Parks make for a fit metro

Justin Hui and fellow University graduate students play soccer at Van Cleve Park in Minneapolis on Monday evening. 14.9 percent of the city's land area is parkland.

James Healy

Justin Hui and fellow University graduate students play soccer at Van Cleve Park in Minneapolis on Monday evening. 14.9 percent of the city's land area is parkland.

Ellen Schmidt

The Minneapolis metro area is the second-fittest city in the nation, according to a report released last week.
 
The American College of Sports Medicine’s American Fitness Index found that spending on parks and recreation centers leads to better fitness, an area in which Minneapolis performed well.  But it placed the city at No. 2 on the list because its schools don’t require physical education after elementary school.
 
The AFI uses 31 measures like level of physical activity and presence of recreational facilities to create a composite score for the 50 largest metro areas in the 
country.
 
Minneapolis followed Washington D.C.’s number one ranking, keeping its position from last year’s report because of lower physical education requirements in schools.
 
This standard is what’s making the city lag behind.
 
“Minneapolis should make a change to their physical education requirements if they want to move back to No. 1,” said Walter Thompson, a chair on the AFI Board since it was founded in 2008.
 
But the amount of money Minneapolis spends on its parks contributed to its high ranking, Thompson said. 
 

At an average park expenditure of $214 per person annually, Minneapolis exceeds the target goal of $101.80 per person outlined in the report.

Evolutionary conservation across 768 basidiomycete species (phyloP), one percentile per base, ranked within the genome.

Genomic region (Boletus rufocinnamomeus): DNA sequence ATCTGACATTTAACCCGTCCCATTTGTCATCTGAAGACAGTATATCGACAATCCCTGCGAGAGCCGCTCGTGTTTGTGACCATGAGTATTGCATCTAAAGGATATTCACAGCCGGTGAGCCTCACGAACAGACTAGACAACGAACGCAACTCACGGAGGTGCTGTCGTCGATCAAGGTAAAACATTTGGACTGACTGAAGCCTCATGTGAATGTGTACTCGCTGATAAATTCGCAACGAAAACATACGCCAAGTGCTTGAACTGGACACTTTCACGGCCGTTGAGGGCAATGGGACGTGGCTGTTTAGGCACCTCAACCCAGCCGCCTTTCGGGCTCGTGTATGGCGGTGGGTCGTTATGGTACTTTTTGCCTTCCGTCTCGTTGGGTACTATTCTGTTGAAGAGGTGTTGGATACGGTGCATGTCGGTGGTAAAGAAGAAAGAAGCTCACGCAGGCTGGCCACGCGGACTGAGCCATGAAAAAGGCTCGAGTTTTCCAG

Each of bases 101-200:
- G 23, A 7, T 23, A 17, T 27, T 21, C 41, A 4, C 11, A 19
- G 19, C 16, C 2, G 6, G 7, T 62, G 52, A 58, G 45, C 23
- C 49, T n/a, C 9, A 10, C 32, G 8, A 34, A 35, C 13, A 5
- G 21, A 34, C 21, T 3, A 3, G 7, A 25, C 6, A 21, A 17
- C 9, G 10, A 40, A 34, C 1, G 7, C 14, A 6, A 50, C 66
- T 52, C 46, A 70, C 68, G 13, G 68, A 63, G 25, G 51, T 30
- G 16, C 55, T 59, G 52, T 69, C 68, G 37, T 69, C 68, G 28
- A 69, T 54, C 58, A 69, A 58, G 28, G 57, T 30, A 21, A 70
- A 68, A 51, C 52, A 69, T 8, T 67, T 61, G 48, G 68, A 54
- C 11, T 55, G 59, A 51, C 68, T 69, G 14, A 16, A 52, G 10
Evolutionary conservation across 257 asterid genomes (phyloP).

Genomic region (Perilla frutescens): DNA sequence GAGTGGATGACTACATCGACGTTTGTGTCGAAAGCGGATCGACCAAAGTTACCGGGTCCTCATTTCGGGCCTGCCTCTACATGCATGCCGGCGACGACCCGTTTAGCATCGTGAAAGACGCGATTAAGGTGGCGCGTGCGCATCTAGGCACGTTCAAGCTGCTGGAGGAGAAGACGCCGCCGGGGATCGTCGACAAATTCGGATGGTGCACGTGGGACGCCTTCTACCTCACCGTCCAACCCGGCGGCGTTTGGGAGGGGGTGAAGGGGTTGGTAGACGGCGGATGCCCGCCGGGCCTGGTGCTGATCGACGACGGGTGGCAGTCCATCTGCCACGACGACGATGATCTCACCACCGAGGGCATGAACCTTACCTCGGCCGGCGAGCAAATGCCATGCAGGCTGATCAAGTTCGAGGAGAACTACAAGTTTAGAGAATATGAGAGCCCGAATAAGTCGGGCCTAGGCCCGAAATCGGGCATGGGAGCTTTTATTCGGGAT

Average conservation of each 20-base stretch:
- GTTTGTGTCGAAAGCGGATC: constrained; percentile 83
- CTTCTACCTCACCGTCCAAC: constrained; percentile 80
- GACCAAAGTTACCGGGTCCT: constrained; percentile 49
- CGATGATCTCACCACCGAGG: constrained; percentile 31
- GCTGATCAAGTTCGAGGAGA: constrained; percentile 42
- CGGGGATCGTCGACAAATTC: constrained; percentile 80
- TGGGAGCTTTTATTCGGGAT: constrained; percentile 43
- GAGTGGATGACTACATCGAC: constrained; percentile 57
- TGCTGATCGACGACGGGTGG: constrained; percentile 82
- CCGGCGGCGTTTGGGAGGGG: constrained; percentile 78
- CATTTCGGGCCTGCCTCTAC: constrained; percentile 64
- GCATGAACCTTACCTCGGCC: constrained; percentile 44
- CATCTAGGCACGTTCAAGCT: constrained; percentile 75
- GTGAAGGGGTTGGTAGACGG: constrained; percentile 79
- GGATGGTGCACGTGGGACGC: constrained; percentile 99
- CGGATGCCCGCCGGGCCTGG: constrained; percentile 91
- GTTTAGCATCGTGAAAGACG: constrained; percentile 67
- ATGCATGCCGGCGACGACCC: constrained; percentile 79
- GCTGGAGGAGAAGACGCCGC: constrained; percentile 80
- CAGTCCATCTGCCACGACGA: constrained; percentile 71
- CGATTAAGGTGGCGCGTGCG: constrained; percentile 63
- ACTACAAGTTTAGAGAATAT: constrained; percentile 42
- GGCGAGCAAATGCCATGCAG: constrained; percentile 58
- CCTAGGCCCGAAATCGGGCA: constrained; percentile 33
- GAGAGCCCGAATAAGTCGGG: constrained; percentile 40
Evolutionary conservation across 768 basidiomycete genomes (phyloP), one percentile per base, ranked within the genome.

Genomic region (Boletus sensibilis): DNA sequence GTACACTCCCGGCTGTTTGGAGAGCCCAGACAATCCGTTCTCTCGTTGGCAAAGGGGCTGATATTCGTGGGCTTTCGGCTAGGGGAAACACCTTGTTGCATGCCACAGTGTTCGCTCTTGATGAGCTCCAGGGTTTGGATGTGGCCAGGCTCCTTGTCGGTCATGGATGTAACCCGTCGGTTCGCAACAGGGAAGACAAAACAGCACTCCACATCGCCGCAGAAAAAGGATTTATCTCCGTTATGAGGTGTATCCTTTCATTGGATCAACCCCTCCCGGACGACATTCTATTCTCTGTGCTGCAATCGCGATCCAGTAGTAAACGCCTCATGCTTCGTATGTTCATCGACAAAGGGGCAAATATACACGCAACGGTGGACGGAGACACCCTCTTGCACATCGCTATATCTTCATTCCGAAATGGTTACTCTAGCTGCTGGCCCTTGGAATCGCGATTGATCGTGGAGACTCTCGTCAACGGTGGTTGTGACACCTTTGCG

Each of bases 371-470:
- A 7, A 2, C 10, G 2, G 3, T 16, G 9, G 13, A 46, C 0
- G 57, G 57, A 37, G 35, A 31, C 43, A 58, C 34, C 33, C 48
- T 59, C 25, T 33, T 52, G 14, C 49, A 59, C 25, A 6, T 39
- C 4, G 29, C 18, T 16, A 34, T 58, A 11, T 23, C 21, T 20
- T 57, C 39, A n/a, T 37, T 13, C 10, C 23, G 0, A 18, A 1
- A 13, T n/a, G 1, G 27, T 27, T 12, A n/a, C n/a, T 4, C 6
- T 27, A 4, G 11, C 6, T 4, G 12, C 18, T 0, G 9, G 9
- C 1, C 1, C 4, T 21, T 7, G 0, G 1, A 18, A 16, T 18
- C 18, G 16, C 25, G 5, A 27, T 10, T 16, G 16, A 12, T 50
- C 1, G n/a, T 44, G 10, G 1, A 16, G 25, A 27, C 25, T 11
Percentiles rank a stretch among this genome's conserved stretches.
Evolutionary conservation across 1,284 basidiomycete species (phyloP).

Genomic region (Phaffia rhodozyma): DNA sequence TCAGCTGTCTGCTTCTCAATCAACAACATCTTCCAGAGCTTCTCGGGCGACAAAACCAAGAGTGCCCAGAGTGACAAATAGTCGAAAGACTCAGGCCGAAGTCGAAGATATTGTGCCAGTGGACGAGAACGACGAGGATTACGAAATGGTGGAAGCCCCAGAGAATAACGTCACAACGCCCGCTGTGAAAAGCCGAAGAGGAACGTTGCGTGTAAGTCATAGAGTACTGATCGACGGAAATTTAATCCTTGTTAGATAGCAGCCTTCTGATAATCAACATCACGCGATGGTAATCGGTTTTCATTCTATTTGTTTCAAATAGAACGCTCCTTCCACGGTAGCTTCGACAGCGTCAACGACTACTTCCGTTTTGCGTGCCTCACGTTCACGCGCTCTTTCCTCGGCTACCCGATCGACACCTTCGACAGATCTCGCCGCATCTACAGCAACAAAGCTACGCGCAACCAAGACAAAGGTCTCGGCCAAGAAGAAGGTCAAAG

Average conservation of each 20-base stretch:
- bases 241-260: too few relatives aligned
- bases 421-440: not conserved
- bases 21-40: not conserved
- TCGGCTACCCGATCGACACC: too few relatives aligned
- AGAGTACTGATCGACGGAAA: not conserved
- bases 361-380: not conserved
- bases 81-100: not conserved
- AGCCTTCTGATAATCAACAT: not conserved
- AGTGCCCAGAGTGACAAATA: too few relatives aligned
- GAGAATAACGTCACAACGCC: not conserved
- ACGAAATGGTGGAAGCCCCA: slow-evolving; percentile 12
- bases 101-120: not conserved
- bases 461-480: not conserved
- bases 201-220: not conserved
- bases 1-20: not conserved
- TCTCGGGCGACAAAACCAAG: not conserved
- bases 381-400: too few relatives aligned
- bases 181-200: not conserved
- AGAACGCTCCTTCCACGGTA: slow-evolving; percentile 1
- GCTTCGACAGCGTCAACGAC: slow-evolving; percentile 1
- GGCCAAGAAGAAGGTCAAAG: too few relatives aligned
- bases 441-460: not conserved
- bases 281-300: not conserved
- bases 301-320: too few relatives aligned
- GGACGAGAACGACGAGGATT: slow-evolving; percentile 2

Minneapolis Park and Recreation Board Superintendent Jayne Miller said the parks receive high funding because of a unique system that allocates money from taxpayer dollars rather than the city’s budget.
 
“I think if funding for the park system was reduced, citizens would be really upset,” Miller said, adding that the board is considering further increasing its funding for parks.
 
Students in the area also contribute to the fitness of the city. 
 
Nearly 65 percent of students maintain a normal weight and 59.1 percent meet the Center for Disease Control’s recommendation for physical activity, according to Boynton Health Service’s 2015 College Student Health Survey
 
Dave Golden, Director of Public Health and Communications at Boynton, said student activity at the University of Minnesota’s Recreation and Wellness Center also factors into the health of the city.
 
 
 
“Every age group has their own issues, but college students have more access to recreation than most age groups,” he said.
 
At the Recreation Center on the University’s Minneapolis campus, there are 6,000 to 7,000 scanned entries on an average day and another 800 to 1,000 entries in the St. Paul Recreation Center, said Jim Turman, Director of Recreational Sports at the University’s Recreation Center.
 
Students who live on campus go to the gym more frequently than those who don’t, Turman said.  An increase in the number of students on campus could mean more use of the facilities.
 
“The numbers are going to increase because of the new housing options close to campus,” Turman said, adding that recent renovations to the facility could have a similar effect.